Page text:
Not only are securely attached adults more likely to get support from their partners when distressed, they are more likely to give support to their distressed partners (Simpson et al, 1992). Their relationships are truly reciprocal, fair and interdependent. And as if that's not enough reason to promote secure attachment for relationship health, these secure partners even view and interpret the behavior of their partners during and after conflict in ways that reduce negative feelings. For example, if my partner and I are arguing about where we will spend Christmas this year, when he brings up how uncomfortable he is around my chaotic family I would be more likely to hear this as a gentle reminder of previous years where we both were frustrated with my family dynamic rather than hearing "I hate your family and how insensitive you are to make suffer by forcing me to see them". Thus it's not only the behaviors that secure partners emit that make the relationship so secure, it's how the secure partner does not project negativity into their partner's statements even when the conversation gets heated. One can see how this generous style of interpreting communication, where the best rather than the worst is assumed, can smooth over many potentially combustible situations.
So what are our chances of reaching adulthood with secure attachment? Most research puts secure attachment rates at about 50% in infants/toddlers. Attachment systems are thought to be somewhat malleable until the age of 13 and can even change after that if a large enough stressor is applied (abuse/neglect, severe trauma, etc). Fortunately for those of us who did not achieve secure attachment in childhood there is still hope! The concept of earned security has been investigated over the past few decades and results indicate that even people who had insecure attachment in childhood can learn secure patterns by adulthood. According to Dan Siegel, MD, this "Earned secure/autonomous status is most often achieved through supportive personal or therapeutic relationships (for example, marriage or psychotherapy). The implication of these findings is that even with difficult past childhood experiences, the mind is capable of achieving an integrated perspective – one that is coherent and that permits parenting" (and I would argue partnering) "behavior to be sensitive and empathic. If integration is achieved, the trend toward transmission of insecure forms of attachment to the next generation can be prevented. Achieving coherence of mind thus becomes a central goal for creating emotional well-being in both oneself", one's marriage and "one’s offspring."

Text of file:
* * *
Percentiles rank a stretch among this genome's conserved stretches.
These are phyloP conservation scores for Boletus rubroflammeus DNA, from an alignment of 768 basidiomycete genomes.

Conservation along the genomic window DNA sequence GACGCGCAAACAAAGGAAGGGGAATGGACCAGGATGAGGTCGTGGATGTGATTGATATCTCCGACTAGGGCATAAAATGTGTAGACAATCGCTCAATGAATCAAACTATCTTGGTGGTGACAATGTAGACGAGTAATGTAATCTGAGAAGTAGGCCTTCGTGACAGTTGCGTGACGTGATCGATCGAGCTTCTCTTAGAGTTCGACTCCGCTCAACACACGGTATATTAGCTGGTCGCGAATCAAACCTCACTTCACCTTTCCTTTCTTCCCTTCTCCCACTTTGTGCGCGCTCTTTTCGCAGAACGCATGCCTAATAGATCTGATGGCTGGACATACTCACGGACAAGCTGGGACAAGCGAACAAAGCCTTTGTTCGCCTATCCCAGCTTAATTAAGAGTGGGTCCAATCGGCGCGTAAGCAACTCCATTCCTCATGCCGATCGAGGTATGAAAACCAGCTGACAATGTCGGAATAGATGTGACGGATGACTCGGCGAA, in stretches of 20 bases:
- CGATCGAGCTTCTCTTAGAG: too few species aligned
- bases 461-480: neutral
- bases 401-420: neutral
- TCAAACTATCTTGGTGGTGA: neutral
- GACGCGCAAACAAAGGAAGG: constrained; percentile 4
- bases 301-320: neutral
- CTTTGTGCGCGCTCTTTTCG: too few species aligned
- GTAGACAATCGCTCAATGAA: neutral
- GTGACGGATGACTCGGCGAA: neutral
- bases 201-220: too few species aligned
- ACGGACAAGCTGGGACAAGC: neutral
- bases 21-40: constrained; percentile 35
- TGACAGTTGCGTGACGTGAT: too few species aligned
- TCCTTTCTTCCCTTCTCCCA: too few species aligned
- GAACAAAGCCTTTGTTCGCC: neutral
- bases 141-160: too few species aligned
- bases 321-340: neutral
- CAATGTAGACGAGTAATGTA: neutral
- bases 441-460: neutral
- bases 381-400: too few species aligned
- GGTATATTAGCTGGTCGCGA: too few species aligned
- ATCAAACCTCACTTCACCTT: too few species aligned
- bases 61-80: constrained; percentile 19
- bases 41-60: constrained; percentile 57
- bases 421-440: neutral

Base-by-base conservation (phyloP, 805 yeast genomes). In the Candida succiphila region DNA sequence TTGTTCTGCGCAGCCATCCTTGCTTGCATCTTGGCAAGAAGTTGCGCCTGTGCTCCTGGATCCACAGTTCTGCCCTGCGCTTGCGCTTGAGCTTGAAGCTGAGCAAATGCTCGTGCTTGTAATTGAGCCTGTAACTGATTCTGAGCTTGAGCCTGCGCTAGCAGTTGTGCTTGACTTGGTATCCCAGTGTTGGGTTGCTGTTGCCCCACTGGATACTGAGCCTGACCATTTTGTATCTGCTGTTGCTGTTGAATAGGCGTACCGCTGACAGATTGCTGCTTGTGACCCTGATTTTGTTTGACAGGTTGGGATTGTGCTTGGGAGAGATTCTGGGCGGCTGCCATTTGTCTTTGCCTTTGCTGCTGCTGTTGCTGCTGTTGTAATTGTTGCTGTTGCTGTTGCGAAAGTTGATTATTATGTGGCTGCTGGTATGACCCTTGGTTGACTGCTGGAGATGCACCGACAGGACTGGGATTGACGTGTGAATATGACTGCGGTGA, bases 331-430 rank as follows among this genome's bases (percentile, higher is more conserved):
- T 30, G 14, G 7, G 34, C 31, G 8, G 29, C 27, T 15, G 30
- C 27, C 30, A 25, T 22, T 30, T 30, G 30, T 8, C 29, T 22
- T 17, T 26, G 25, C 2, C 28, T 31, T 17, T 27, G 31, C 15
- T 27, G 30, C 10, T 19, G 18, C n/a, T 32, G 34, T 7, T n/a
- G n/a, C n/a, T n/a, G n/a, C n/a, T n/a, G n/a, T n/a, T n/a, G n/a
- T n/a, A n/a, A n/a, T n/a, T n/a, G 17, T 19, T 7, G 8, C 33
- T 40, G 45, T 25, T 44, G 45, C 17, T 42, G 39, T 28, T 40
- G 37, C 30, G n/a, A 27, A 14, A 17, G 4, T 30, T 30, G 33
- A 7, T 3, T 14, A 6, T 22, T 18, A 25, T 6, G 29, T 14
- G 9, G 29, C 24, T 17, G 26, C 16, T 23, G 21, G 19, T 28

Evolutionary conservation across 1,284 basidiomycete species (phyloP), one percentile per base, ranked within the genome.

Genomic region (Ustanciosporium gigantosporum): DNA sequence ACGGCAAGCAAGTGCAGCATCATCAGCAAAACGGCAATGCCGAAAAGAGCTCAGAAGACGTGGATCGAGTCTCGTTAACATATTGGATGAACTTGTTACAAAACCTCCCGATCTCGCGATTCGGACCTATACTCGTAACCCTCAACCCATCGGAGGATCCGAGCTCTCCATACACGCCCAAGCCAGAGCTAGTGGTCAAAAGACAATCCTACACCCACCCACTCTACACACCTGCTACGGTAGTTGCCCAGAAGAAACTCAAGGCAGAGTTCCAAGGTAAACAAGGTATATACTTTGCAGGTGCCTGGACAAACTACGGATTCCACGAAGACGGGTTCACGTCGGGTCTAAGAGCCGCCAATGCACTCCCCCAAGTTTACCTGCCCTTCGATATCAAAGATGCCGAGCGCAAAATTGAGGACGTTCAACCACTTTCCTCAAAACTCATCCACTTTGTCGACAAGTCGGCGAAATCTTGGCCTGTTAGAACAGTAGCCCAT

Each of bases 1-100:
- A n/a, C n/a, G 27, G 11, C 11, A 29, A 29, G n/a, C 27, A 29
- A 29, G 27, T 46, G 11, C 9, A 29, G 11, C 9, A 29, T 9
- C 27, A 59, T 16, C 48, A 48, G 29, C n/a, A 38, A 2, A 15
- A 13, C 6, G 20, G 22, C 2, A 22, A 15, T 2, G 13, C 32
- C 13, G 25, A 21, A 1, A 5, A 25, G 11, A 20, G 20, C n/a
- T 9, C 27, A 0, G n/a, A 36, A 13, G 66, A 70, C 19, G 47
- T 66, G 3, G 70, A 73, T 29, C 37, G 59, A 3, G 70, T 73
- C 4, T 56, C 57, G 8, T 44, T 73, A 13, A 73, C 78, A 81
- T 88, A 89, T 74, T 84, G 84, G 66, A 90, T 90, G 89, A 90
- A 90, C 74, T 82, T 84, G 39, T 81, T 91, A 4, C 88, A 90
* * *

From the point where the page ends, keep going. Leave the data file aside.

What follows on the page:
If you or your spouse had a difficult childhood or find it hard to maintain satisfying intimate relationships you may have an insecure attachment style. Therapy can help you to learn the skills necessary to model secure behaviors, thus allowing you to reap the benefits of security mentioned in the research above.
Thanks to our amazing brains we can overcome where we have come from. The rewards are tremendous and I encourage you to consider taking the journey.